By now most of you know that just a few days ago President Obama designated Beaufort, South Carolina as the Reconstruction Era National Monument. A community of historians and politicians have worked hard to push the president to make this decision and I could not be more pleased that he has done so as one of the final acts of his presidency.
Here is the official statement from the Department of the Interior:
The Reconstruction Era began during the Civil War and lasted until the dawn of Jim Crow racial segregation in the 1890s. It remains one of the most complicated and poorly understood periods in American History. During Reconstruction, four million African Americans, newly freed from bondage, sought to integrate themselves into free society, into the educational, economic, and political life of the country. This began in late 1861 in Beaufort County, S.C., after Union forces won the Battle at Port Royal Sound and brought the ‘Lowcountry’ along the South Carolina coast under Union control. More than 10,000 slaves remained there when their owners fled the cotton and rice plantations. The then-Lincoln Administration decided to initiate the ‘Port Royal Experiment’ in Beaufort County to help the former slaves become self-sufficient.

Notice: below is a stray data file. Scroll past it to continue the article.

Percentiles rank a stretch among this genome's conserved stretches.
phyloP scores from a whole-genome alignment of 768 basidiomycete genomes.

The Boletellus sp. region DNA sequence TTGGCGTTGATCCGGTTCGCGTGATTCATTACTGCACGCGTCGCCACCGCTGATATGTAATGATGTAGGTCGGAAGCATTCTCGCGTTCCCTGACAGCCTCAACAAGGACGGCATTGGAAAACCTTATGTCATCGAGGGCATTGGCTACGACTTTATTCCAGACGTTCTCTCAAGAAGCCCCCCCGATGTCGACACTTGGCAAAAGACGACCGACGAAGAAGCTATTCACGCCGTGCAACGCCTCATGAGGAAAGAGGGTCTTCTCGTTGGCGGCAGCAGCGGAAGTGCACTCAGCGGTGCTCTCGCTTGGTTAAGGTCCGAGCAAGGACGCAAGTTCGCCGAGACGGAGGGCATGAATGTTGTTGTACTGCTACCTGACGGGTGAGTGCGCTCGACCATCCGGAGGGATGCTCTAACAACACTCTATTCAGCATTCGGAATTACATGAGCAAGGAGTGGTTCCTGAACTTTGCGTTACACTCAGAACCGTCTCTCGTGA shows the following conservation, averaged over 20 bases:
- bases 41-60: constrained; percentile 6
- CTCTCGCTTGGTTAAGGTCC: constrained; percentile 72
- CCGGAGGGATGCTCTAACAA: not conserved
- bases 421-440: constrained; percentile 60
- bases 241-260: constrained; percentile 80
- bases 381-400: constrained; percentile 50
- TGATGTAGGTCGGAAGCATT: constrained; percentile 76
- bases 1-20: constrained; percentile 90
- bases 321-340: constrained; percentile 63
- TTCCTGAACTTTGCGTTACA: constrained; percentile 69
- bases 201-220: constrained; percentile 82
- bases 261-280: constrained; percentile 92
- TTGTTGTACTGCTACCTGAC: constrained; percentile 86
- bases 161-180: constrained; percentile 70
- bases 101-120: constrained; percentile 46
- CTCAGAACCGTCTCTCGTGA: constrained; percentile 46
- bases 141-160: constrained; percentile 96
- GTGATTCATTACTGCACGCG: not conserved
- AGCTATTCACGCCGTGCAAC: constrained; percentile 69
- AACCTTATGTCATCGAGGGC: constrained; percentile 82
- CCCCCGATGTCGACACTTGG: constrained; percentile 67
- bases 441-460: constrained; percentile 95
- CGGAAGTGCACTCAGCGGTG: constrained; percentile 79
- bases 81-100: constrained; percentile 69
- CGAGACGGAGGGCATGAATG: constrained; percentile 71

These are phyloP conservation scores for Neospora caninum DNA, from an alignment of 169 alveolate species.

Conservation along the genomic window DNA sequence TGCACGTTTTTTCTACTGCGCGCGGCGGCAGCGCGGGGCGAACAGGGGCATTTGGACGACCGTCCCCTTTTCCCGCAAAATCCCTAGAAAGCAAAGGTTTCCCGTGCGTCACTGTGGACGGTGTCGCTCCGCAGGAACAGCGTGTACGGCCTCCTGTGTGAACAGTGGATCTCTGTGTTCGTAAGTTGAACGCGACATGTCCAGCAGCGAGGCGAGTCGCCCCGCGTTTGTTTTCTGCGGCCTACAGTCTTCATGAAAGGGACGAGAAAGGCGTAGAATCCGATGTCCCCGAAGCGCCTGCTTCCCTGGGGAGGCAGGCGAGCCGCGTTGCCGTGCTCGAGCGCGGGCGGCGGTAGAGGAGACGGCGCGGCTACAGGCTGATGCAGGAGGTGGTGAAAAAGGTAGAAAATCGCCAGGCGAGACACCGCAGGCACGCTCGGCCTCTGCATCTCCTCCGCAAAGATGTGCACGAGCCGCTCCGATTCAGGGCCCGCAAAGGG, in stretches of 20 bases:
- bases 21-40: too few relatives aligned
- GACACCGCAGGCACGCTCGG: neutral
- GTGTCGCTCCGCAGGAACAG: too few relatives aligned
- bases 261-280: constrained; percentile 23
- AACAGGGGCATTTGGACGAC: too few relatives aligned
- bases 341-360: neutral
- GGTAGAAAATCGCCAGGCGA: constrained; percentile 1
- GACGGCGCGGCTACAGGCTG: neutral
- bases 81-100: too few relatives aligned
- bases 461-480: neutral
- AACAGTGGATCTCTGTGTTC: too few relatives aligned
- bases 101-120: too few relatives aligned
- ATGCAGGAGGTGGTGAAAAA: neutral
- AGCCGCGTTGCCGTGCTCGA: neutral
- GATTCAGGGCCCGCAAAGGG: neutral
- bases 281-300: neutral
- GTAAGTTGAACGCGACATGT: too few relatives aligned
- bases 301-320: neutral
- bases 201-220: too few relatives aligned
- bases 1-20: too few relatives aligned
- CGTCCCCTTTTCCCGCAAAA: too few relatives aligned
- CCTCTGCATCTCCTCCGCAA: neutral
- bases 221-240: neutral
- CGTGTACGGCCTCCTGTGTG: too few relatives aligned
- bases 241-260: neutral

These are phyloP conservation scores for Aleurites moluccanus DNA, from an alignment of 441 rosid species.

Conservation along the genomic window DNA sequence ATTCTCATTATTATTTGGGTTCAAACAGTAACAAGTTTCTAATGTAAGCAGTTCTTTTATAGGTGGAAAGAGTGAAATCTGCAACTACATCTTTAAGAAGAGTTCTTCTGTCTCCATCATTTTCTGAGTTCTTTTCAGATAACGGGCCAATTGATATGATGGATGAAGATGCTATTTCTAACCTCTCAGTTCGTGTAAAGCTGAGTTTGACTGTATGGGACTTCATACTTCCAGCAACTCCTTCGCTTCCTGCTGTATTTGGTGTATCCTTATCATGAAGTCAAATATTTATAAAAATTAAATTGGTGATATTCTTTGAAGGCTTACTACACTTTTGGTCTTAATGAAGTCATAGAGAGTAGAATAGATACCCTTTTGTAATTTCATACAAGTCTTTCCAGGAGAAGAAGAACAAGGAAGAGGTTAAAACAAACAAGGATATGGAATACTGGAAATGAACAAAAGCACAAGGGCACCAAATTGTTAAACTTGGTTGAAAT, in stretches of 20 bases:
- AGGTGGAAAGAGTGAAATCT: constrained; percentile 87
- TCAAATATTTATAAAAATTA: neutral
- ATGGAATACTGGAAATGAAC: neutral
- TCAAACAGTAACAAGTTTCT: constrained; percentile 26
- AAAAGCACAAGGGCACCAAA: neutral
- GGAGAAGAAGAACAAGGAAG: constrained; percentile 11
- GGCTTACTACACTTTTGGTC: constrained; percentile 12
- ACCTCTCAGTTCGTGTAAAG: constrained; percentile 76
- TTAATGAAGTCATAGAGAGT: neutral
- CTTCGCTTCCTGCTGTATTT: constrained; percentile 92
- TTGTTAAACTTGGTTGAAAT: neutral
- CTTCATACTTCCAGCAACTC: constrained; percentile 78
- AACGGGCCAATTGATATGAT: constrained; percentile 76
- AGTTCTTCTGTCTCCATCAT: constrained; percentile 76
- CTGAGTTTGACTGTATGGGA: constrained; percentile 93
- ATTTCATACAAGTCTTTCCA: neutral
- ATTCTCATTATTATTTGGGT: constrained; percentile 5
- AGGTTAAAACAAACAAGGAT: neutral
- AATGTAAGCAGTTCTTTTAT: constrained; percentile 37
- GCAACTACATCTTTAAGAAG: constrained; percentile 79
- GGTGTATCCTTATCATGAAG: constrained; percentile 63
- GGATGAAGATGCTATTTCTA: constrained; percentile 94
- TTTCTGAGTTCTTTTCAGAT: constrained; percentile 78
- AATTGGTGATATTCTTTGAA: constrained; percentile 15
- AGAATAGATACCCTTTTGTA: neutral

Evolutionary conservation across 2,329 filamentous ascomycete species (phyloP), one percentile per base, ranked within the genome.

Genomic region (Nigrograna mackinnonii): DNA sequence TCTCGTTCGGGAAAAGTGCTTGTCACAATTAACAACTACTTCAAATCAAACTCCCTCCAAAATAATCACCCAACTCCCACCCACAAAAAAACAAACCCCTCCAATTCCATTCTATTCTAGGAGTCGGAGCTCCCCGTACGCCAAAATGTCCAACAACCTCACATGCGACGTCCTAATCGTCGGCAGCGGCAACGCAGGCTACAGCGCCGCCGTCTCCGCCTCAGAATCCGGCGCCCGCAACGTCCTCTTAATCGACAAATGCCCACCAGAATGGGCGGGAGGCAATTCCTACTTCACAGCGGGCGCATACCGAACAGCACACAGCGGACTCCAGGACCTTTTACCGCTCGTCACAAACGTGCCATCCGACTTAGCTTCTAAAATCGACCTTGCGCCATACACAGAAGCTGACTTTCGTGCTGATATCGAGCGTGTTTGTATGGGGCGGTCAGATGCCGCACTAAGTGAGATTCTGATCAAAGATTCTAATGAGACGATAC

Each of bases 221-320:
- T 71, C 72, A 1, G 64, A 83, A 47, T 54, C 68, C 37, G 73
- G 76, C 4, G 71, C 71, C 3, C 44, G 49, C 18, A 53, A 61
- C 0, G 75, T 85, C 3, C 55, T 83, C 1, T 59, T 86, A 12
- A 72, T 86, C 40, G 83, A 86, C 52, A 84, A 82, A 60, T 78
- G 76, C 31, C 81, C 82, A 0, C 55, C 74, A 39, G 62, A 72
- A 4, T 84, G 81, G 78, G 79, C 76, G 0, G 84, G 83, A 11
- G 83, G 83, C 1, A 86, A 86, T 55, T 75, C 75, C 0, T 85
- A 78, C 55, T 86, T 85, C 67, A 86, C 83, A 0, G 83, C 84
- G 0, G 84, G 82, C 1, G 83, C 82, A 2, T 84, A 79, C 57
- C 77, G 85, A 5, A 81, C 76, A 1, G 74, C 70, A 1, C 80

The Reconstruction Era National Monument includes four sites in Beaufort County:
- Darrah Hall and Brick Baptist Church, within Penn School National Historic Landmark District on St. Helena Island, that includes the site of one of the country’s first schools for freed slaves and a church built by slaves for their owners in 1855 and then turned over to the former slaves in 1862 when their owners left the area.
- The Camp Saxton Site, on U.S. Navy property in Port Royal, where some of the first African Americans joined the U.S. Army, and the site where elaborate ceremonies were held on New Year’s Day 1863 to announce and celebrate the issuance of the Emancipation Proclamation.
- The Old Beaufort Firehouse, an historic building located in the midst of historic downtown Beaufort within walking distance of dozens more historic Reconstruction properties.
Beaufort was up against a number of other sites, all of which are deserving, but I think they made the right choice. First, there is a danger in framing Reconstruction around the violence experienced by African Americans throughout this period. While it certainly needs to be explored, Beaufort offers the perfect opportunity to frame Reconstruction around the steps that former slaves took to define freedom. Beaufort places the visitor on historic ground that goes back to the earliest stages of slavery and the development of the colonies right through to the recruitment of slaves into the United States army. The site highlights the achievements of Reconstruction as well as its limitations that eventually gave way to the Jim Crow era.
Finally, rather than see Reconstruction as beginning where the Civil War ends in 1865, Beaufort serves as an important reminder that the challenges of Reconstruction emerged as a result of the war itself, as early as 1862 along the South Carolina coast.